IZA DP No. 1895: Do Emotions Improve Labor Market Outcomes?
published in: Vohs, K.D, Baumeister, R.F; Loewenstein, G. (eds.): Do emotions help or hurt decision making? A Hedgefoxian Perspective, New York, Sage, 2007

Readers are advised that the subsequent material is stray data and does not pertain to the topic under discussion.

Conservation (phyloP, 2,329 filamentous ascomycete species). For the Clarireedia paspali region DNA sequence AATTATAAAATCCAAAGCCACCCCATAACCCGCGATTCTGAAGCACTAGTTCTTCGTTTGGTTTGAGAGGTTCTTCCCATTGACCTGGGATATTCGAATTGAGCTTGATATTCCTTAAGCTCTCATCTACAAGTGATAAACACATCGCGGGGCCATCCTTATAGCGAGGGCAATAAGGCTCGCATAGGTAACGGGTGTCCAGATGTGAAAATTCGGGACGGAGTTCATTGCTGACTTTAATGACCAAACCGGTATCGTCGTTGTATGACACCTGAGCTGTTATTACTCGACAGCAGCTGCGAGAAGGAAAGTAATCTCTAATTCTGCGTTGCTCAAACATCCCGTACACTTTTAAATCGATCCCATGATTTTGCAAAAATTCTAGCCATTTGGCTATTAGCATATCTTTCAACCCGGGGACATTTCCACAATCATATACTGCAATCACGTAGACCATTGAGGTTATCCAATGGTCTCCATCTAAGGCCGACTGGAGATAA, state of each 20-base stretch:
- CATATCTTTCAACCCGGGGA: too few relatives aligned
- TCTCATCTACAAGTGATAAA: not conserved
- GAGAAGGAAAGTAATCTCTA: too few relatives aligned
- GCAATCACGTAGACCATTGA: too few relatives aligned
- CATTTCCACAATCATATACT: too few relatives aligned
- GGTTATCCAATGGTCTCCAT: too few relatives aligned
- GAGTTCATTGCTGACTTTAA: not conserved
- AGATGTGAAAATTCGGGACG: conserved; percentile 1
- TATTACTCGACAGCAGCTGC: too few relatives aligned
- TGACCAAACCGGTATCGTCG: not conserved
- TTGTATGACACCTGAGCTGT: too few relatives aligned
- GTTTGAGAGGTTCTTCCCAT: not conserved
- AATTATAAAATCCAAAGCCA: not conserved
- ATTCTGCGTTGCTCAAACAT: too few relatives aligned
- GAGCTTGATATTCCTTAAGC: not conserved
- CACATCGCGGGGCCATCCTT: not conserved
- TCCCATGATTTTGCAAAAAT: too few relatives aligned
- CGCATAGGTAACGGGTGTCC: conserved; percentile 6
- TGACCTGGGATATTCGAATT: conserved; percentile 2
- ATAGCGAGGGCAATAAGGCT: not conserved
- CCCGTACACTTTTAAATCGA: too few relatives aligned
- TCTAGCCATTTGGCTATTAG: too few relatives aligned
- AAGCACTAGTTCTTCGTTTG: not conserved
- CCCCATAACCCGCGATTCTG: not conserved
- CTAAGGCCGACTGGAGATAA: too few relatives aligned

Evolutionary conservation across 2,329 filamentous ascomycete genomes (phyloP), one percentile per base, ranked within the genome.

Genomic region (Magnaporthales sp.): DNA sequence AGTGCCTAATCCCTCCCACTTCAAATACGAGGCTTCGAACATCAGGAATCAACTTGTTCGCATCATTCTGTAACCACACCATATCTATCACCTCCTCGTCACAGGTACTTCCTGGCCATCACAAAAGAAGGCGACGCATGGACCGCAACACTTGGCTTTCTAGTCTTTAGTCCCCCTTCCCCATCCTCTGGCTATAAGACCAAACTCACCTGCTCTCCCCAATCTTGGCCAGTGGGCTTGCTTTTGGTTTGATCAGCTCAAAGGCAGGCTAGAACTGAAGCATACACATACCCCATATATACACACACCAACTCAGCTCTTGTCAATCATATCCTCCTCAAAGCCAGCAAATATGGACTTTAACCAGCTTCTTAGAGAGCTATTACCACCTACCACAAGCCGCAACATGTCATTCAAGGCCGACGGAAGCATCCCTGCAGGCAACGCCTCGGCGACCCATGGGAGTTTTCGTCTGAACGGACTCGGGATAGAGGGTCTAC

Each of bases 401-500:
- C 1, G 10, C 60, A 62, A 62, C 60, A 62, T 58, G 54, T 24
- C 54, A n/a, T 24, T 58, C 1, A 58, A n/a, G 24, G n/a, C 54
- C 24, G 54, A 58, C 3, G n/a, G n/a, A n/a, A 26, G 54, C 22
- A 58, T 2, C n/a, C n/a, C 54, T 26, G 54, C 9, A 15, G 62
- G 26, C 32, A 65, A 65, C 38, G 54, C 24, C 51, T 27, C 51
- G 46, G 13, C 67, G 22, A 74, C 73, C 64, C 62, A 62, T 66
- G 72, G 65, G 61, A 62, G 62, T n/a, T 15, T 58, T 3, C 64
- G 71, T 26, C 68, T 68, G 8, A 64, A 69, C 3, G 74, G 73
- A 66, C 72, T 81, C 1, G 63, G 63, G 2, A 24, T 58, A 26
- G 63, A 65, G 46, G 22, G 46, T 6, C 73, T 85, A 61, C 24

This chapter argues that the neglect of emotion in economic models explains their inability to predict important aspects of the labor market. We focus on one example: firms frequently cut real wages, increasing nominal wages by less than the inflation rate, but they very seldom cut nominal wages. This pattern suggests that workers exhibit a special resistance to nominal wage cuts, which is hard to explain if they are purely rational as assumed in standard economic models. We argue that resistance to nominal wage cuts is best understood in terms of a model where salient features of a situation trigger emotional responses and sway judgment of the entire situation. Since a cut in the nominal wage leads to a very salient reduction in pay, we argue that the reaction of workers is dominated by emotions. On the other hand, an increase in the nominal wage may produce a more deliberative evaluation, because there is no immediately salient feature. The individual needs to compare the inflation rate to the wage change before it becomes clear whether the change increases or decreases utility, thus producing a more measured response. We present evidence from experiments showing that self-reported emotions respond strongly to nominal wage cuts, but not to decreases in the real wage achieved through increasing the nominal wage by less than the inflation rate. Although emotions may benefit individual workers, by strengthening their bargaining position and preventing wage cuts, they may also lead to worse outcomes, in the form of higher unemployment.